British Columbia's new Liberal government is taking photo radar off the province's roads today after making the politically popular announcement during its historic televised cabinet meeting yesterday.
Attorney-General Geoff Plant unveiled the plans to eliminate photo radar as television cameras rolled in the B.C. Legislature during Canada's first open cabinet meeting, broadcast on the province's parliamentary channel.
The announcement, one of Premier Gordon Campbell's showpiece promises in the May election campaign, means as of today photo radar will no longer be in effect.
But those motorists issued tickets up until yesterday will still have to pay fines. It will cost the province nearly $6-million to phase out the program, Mr. Plant said.
"I think people in British Columbia are going to be pleased to see the end of photo radar and I hope they will pay off their tickets so we can get it behind us," Mr. Campbell told reporters after the meeting.
"I thought we had a good discussion," he said of the meeting, believed to the Commonwealth's first televised cabinet meeting. "It was a good meeting and I was pleased with the ministers' comfort level."
The photo-radar announcement was one of the few highlights during the 2½-hour proceedings, which failed to attract the maximum live audience of 20 spectators, in addition to 20 reporters. The drama of the democratic experience was lost on Denis Oliver, who nodded off during the first hour of introductions by the province's 27 cabinet ministers. A security guard had to wake him up.
"I was just bored," Mr. Oliver said afterward. "It was more show than meeting. I thought it would have had more meat and potatoes to it."
Parliamentary tradition calls for cabinet meetings to be held behind closed doors and remain secret. Mr. Campbell promised to open public cabinet meetings and to scrap photo radar within 90 days of taking office.
The legislature's caucus room was transformed into a makeshift TV studio with filtered lights, four cameras and speakers. Five of the spectators were nurses entangled in a continuing labour dispute with the province. Several wore T-shirts that read: "Nurses = Official Opposition."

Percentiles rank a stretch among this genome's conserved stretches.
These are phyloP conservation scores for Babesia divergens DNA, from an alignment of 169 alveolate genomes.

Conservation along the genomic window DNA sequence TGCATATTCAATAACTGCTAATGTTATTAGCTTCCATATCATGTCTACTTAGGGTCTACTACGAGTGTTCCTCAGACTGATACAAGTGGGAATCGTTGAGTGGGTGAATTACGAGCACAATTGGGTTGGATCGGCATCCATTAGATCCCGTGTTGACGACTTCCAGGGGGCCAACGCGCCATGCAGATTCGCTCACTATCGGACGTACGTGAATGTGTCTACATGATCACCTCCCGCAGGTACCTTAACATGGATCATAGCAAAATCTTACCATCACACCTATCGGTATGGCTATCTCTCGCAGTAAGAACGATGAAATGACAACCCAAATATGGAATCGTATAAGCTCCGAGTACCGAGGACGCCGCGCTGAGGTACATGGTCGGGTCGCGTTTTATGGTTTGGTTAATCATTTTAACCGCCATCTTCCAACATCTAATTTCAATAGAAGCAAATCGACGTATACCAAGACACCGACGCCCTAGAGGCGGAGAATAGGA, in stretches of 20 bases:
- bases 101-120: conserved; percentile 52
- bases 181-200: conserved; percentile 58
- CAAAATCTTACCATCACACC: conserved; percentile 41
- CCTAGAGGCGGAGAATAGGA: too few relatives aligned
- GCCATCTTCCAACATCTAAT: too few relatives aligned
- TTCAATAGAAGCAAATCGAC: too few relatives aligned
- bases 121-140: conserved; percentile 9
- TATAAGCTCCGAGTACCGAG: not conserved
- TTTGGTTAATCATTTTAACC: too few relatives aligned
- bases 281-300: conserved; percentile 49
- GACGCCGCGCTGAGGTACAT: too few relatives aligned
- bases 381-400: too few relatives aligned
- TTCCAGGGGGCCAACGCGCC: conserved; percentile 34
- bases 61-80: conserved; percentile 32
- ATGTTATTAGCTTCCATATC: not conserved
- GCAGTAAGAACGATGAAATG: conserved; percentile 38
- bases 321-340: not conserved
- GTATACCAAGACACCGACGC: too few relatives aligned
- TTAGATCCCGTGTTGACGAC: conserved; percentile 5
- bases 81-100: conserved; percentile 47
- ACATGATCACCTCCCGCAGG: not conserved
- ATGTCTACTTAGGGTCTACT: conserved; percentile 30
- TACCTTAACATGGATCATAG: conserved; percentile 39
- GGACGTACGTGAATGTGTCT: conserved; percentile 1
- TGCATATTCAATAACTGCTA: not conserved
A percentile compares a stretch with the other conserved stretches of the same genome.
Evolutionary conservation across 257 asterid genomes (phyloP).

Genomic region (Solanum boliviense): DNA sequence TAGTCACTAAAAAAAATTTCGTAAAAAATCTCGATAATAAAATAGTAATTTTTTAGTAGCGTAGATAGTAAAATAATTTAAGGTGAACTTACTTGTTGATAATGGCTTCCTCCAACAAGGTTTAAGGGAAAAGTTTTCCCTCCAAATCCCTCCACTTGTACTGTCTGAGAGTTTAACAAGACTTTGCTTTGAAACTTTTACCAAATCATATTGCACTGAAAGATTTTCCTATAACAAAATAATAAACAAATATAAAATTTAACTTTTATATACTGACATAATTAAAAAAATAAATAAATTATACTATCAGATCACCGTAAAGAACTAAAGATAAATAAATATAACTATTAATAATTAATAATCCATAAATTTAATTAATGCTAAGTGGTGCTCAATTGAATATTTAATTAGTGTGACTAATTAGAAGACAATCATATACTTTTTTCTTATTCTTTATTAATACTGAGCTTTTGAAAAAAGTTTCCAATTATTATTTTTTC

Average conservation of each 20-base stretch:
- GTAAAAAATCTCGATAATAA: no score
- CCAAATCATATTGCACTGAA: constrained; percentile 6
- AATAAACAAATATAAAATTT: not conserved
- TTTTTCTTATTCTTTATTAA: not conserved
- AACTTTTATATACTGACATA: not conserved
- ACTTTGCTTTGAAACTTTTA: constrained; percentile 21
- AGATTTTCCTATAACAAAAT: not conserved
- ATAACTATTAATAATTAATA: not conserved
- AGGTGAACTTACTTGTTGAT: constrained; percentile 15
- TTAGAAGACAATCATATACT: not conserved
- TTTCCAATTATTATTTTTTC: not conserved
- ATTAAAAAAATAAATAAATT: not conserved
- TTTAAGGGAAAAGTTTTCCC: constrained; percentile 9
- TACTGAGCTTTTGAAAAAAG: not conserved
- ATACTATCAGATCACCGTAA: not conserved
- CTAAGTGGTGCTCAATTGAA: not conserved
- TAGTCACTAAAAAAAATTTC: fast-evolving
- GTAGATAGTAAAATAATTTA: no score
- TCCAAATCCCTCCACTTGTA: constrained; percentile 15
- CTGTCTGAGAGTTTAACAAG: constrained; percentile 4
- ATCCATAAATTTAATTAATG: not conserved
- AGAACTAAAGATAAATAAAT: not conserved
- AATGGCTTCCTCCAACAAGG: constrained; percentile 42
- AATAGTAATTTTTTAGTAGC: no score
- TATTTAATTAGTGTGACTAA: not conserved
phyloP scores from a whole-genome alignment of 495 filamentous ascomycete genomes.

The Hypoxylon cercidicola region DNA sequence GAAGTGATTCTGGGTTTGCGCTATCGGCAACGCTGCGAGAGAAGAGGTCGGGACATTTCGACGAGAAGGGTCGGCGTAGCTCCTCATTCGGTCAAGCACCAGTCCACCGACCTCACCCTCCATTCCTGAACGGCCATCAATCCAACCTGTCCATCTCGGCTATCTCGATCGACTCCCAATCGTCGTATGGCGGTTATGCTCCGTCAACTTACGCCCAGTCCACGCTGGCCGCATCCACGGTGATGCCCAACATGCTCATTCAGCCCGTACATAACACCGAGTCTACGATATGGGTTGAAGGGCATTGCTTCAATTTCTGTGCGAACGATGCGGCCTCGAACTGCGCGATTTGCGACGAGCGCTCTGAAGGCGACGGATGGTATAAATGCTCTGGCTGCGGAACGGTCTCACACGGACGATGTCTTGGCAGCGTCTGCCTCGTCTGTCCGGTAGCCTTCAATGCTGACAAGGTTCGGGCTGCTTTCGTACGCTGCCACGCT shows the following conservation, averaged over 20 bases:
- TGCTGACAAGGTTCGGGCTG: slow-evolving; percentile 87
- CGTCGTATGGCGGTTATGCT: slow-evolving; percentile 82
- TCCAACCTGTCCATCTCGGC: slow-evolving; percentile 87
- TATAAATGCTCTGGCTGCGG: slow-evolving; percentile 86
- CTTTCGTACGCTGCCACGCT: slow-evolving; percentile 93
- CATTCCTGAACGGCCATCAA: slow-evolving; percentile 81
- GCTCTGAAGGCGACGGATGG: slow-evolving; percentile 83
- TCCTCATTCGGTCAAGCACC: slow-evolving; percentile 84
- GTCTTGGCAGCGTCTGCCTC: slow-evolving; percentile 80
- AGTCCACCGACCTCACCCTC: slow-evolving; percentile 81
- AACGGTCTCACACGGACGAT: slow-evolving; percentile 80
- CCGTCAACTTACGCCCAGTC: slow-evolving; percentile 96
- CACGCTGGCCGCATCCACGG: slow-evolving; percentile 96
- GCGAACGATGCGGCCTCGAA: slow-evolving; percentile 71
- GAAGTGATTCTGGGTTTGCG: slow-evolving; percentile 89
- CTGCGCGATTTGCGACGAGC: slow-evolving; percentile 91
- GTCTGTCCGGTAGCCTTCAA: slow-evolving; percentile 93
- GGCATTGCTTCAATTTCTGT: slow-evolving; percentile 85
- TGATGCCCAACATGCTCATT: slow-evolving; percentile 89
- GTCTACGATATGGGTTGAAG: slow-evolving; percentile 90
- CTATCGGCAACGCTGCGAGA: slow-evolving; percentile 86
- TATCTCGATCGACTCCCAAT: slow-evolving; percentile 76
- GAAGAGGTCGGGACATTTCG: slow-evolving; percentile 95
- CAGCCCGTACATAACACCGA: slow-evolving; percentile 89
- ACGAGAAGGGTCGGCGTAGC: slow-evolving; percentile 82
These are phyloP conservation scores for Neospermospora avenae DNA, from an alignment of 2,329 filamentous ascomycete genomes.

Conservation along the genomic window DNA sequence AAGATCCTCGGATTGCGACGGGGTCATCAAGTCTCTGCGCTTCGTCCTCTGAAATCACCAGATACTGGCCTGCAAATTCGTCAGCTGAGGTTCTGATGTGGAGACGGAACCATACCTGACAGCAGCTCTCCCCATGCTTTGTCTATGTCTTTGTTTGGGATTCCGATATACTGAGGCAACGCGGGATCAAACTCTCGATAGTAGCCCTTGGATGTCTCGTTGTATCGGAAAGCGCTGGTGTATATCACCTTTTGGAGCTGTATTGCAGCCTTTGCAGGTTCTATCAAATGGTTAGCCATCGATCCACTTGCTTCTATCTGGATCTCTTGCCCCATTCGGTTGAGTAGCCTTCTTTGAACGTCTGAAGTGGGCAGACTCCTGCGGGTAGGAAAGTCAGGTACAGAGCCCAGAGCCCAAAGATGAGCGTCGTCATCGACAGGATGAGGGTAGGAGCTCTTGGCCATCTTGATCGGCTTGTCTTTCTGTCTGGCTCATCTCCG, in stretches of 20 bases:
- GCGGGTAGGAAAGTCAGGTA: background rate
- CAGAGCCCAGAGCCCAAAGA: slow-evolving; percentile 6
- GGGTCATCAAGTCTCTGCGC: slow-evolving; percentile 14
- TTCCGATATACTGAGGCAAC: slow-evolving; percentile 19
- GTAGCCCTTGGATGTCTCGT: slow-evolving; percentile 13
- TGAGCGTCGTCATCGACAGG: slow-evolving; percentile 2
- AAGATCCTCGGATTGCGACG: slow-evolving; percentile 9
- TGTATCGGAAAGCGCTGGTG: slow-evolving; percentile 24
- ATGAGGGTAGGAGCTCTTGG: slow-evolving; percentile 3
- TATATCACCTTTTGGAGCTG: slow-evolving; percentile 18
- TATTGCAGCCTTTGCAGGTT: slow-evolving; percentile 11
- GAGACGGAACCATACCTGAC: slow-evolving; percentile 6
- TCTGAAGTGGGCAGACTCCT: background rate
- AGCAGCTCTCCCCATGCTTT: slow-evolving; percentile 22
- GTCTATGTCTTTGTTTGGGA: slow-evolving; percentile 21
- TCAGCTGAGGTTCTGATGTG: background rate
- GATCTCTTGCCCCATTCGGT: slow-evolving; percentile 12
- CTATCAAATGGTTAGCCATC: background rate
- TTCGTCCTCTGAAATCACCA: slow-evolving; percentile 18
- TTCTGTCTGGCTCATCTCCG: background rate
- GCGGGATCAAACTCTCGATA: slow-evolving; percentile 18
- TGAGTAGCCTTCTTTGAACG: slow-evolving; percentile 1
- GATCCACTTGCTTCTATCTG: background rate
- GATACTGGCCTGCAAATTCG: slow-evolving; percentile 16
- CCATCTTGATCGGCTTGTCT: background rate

Adriane Carr, the B.C. Green Party Leader, was also in the audience. "It was fundamentally a lot of public relations," she said.
Interim NDP Leader Joy MacPhail, who watched the proceedings on TV in Vancouver, said, "It wasn't a real cabinet meeting."
Little was said about the province's simmering labour talks with the nurses or the Vancouver transit strike.
"They think if they ignore it, it will go away," said nurse Peggy Eburne, who was in attendance.
Mr. Campbell told reporters, "Open cabinet meetings will not be places where we are discussing labour negotiations."
Mr. Plant later described the province's photo radar as "an unmitigated disaster.
"What it did and has done from the day it started was undermine public confidence in the rule of law and law enforcement in British Columbia," he said.
Mr. Plant added that the decision to scrap the program and take 30 photo radar vans off the province's streets and highways is not a licence for speeding. B.C. will return to conventional methods of stopping speeders, relying on standard traffic policing, he said.
Alberta is the only province left with photo radar. Critics say photo radar is a cash cow that does not prevent traffic crashes and speeding-related injuries and deaths.
It was implemented by the NDP government in B.C. in 1996. It generated $2.3-million last year. There are still an estimated 222,578 tickets outstanding, for an anticipated revenue of nearly $12-million. The minimum fine is $100.
Mike Harris's Ontario Conservatives scrapped photo radar after being elected in 1995.
The province has said no to a coroner's jury recommending its return after a deadly accident along Highway 401.
Saskatchewan says it will not use photo radar, while Nova Scotia wants proof that it reduces road fatalities first. Manitoba is also considering it, and Quebec is looking at implementing photo radar by the fall.
The B.C. cabinet also reiterated its support yesterday of a joint agreement with the federal government for the creation of a national park in the southern Gulf Islands.
Finance Minister Gary Collins also hinted at looming cost-cutting while warning there would be no money for new programs.